GuangPeople who speak tonal languages, particularly Cantonese-speakers, have a distinct advantage when it comes to learning to play a musical instrument. All languages use tone or pitch to express emotional information, but in tonal languages, pitch is used to distinguish the very meaning of a word.

“Studies done by Dr. Gavin M. Bidelman, assistant professor at the University of Memphis, have shown that people who speak tonal languages, such as Cantonese speakers, processed pitch and tone much like trained musicians do even though they had no musical training,” says Lau. Bidelman believes he would have seen the same abilities in people who only recently picked up Cantonese, although to a lesser degree.

This is obviously not to say that non-tonal language speakers, such as Latin and Anglo- Saxon based language  speakers, can’t be great musicians, however, studies found that the structures in the brain that govern music and language abilities overlap, so exercising tonal language skills also improves a person’s musicality.

But not all tonal languages are equal. Bidelman did a similar study of Putonghua speakers published in 2011. The new research shows that Cantonese trumps Putonghua when it comes to learning to play an instrument. The difference is in the lexical tones of the languages, that is the pitch level of each syllable. Cantonese has level sounds, while Putonghua has curved tones.

 

A cosmopolitan language

TongCantonese is sometimes derided as a provincial language, a “fangyan” as they say in Putonghua, meaning “a regional language.” It’s seen as something that is spoken in the peripheral regions of the nation such as Guangdong and Guangxi, far away from the seat of power in Beijing.

But it is because the language is popular near the border regions that it has had the opportunity to exchange with other exotic languages and cultures.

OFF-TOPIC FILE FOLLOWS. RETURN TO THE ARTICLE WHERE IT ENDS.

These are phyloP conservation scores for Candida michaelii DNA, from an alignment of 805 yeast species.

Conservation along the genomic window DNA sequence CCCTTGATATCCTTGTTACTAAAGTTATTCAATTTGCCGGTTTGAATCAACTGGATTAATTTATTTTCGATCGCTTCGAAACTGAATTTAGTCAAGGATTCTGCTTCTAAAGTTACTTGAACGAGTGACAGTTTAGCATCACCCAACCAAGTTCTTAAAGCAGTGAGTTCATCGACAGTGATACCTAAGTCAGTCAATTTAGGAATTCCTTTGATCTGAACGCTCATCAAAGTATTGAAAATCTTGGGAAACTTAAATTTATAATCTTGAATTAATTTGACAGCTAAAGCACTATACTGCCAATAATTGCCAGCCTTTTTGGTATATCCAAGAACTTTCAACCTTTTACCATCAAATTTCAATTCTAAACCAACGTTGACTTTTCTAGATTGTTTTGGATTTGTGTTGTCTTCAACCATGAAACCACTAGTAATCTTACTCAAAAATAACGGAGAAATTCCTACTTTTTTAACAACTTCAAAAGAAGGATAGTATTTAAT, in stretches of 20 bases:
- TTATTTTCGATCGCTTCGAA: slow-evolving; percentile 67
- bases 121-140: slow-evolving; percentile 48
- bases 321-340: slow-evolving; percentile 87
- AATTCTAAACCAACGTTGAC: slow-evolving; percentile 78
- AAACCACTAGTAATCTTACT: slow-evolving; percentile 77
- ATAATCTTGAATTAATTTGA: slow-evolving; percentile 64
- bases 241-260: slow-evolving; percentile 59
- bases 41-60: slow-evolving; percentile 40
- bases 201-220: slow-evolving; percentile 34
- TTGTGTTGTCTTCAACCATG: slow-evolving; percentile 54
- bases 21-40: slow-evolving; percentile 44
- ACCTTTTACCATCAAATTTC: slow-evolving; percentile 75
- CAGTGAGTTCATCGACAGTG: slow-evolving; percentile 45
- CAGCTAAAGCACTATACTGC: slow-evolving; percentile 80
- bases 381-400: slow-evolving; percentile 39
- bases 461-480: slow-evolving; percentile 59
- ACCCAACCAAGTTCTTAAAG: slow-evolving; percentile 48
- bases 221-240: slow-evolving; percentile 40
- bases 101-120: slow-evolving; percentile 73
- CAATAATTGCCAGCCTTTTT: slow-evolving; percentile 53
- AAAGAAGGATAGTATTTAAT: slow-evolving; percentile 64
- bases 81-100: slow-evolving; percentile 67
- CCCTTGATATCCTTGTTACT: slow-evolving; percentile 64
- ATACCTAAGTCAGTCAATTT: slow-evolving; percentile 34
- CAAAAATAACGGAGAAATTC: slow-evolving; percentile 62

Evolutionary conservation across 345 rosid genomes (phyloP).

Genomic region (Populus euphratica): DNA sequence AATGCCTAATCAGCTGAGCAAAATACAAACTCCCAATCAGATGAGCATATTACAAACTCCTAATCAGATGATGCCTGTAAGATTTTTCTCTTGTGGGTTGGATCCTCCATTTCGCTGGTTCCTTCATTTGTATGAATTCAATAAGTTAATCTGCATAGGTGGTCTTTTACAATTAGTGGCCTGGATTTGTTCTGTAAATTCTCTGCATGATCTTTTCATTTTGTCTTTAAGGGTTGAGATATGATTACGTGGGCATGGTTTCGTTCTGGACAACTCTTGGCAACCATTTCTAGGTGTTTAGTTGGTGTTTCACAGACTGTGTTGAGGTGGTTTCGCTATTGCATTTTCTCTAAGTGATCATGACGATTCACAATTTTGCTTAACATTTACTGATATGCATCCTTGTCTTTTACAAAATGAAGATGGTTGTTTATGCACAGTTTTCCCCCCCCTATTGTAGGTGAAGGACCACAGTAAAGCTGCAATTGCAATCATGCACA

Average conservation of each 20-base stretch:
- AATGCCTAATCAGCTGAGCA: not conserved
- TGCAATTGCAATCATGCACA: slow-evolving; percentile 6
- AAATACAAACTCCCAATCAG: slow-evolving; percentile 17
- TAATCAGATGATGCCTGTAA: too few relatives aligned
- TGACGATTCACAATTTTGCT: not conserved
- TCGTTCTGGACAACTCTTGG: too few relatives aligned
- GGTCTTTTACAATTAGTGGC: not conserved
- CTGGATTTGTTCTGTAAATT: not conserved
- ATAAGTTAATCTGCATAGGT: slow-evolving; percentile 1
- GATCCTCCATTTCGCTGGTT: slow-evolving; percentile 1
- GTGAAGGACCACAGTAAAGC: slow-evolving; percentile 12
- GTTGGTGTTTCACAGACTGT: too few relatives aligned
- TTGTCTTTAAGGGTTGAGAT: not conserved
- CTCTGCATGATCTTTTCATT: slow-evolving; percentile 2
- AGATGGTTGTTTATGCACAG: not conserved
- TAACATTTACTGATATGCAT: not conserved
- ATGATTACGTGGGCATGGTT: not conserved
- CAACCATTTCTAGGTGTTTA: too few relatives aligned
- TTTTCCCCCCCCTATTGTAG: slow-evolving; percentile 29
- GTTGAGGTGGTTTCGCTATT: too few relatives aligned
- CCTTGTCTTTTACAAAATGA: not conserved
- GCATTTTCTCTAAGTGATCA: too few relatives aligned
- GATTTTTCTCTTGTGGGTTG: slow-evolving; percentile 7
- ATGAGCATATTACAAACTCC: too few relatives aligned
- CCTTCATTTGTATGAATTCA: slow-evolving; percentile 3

“Cantonese preserves words from early aboriginal inhabitants of the southern provinces, such as the Thai or Zhuang people: 呢 (pronounced “ni,” meaning “this”), 撳 (pronounced “gum,” meaning “to press”), ???? (pronounced “ke,” meaning “poop”) are all words from the Tai family of languages,” says Lau. The Tai family includes standard Thai, Laotian, Burma’s Shan language, and Zhuang, which is spoken in China’s Guangxi province.

In turn, modern Thai and Vietnamese language also contains words with Middle Chinese origins that sound familiar to Cantonese speakers today, and there are loanwords from contemporary Cantonese.

In Hong Kong, many loanwords are from the English language and have become a part of the official modern Cantonese vocabulary: the term for “elevator” is ???? pronounced “lip” which is from the English word “lift” and the term for “strawberry” is 士多啤梨 pronounced “si do be lei.”

 

Cantonese speakers are fierce

HuaNative speakers of Cantonese have proven that they are something to be reckoned with when it comes to facing down any threat to the future of their language and culture.

In 2010, a proposal to partly change programming on Guangzhou Television — the main provincial station — from Cantonese to Putonghua was abandoned after the public staged mass protests, which is a rare phenomenon in China.

Last year in Hong Kong, the Education Bureau found itself in hot water after it posted an article on its website that stated Cantonese is not an official language of the territory. This sparked widespread demonstration against what was seen by protesters as an affront to Hong Kong identity and independence. The article was promptly taken down.

The importance of Cantonese language remains a source of contention as the Chinese government continues its efforts to homogenise the nation’s culture and political leanings. But Cantonese speakers have proved they are fiercely proud of their linguistic heritage.